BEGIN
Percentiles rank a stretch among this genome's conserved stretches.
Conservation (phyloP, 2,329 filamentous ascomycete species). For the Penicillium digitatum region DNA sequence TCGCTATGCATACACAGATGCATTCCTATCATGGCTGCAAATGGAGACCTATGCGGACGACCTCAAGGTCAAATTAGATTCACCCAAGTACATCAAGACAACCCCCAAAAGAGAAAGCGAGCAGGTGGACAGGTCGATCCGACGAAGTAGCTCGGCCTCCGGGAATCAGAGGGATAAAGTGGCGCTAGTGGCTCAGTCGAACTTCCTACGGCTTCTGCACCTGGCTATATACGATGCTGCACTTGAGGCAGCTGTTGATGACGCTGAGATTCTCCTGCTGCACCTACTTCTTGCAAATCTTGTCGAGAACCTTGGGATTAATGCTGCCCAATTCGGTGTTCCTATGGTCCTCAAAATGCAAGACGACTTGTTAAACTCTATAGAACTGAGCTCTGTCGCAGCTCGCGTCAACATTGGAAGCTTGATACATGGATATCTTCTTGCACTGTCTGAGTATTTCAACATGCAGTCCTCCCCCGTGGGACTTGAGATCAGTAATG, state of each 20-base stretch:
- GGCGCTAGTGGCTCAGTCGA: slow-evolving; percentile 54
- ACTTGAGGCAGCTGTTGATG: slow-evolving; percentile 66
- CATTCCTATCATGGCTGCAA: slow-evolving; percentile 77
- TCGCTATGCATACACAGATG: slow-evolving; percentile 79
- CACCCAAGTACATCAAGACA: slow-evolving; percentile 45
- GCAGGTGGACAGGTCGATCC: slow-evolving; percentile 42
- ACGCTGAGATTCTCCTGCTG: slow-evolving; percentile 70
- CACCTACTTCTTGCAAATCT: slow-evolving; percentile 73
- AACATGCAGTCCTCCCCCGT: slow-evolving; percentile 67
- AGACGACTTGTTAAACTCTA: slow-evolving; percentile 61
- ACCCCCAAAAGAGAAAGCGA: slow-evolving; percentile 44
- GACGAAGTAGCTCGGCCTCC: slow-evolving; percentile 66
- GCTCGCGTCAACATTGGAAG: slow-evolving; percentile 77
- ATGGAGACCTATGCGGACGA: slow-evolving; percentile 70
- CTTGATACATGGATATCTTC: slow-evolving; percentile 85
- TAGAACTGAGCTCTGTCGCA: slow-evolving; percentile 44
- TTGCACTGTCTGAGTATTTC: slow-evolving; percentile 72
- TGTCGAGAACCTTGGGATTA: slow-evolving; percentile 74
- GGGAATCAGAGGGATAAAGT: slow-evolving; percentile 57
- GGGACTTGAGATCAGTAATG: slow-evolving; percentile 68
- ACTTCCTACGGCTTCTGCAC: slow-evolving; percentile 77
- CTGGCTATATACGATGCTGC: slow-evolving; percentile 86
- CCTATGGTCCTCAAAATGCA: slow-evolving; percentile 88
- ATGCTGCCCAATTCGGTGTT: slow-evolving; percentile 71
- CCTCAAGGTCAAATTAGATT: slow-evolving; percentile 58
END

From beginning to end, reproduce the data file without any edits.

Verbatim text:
Percentiles rank a stretch among this genome's conserved stretches.
Conservation (phyloP, 2,329 filamentous ascomycete species). For the Penicillium digitatum region DNA sequence TCGCTATGCATACACAGATGCATTCCTATCATGGCTGCAAATGGAGACCTATGCGGACGACCTCAAGGTCAAATTAGATTCACCCAAGTACATCAAGACAACCCCCAAAAGAGAAAGCGAGCAGGTGGACAGGTCGATCCGACGAAGTAGCTCGGCCTCCGGGAATCAGAGGGATAAAGTGGCGCTAGTGGCTCAGTCGAACTTCCTACGGCTTCTGCACCTGGCTATATACGATGCTGCACTTGAGGCAGCTGTTGATGACGCTGAGATTCTCCTGCTGCACCTACTTCTTGCAAATCTTGTCGAGAACCTTGGGATTAATGCTGCCCAATTCGGTGTTCCTATGGTCCTCAAAATGCAAGACGACTTGTTAAACTCTATAGAACTGAGCTCTGTCGCAGCTCGCGTCAACATTGGAAGCTTGATACATGGATATCTTCTTGCACTGTCTGAGTATTTCAACATGCAGTCCTCCCCCGTGGGACTTGAGATCAGTAATG, state of each 20-base stretch:
- GGCGCTAGTGGCTCAGTCGA: slow-evolving; percentile 54
- ACTTGAGGCAGCTGTTGATG: slow-evolving; percentile 66
- CATTCCTATCATGGCTGCAA: slow-evolving; percentile 77
- TCGCTATGCATACACAGATG: slow-evolving; percentile 79
- CACCCAAGTACATCAAGACA: slow-evolving; percentile 45
- GCAGGTGGACAGGTCGATCC: slow-evolving; percentile 42
- ACGCTGAGATTCTCCTGCTG: slow-evolving; percentile 70
- CACCTACTTCTTGCAAATCT: slow-evolving; percentile 73
- AACATGCAGTCCTCCCCCGT: slow-evolving; percentile 67
- AGACGACTTGTTAAACTCTA: slow-evolving; percentile 61
- ACCCCCAAAAGAGAAAGCGA: slow-evolving; percentile 44
- GACGAAGTAGCTCGGCCTCC: slow-evolving; percentile 66
- GCTCGCGTCAACATTGGAAG: slow-evolving; percentile 77
- ATGGAGACCTATGCGGACGA: slow-evolving; percentile 70
- CTTGATACATGGATATCTTC: slow-evolving; percentile 85
- TAGAACTGAGCTCTGTCGCA: slow-evolving; percentile 44
- TTGCACTGTCTGAGTATTTC: slow-evolving; percentile 72
- TGTCGAGAACCTTGGGATTA: slow-evolving; percentile 74
- GGGAATCAGAGGGATAAAGT: slow-evolving; percentile 57
- GGGACTTGAGATCAGTAATG: slow-evolving; percentile 68
- ACTTCCTACGGCTTCTGCAC: slow-evolving; percentile 77
- CTGGCTATATACGATGCTGC: slow-evolving; percentile 86
- CCTATGGTCCTCAAAATGCA: slow-evolving; percentile 88
- ATGCTGCCCAATTCGGTGTT: slow-evolving; percentile 71
- CCTCAAGGTCAAATTAGATT: slow-evolving; percentile 58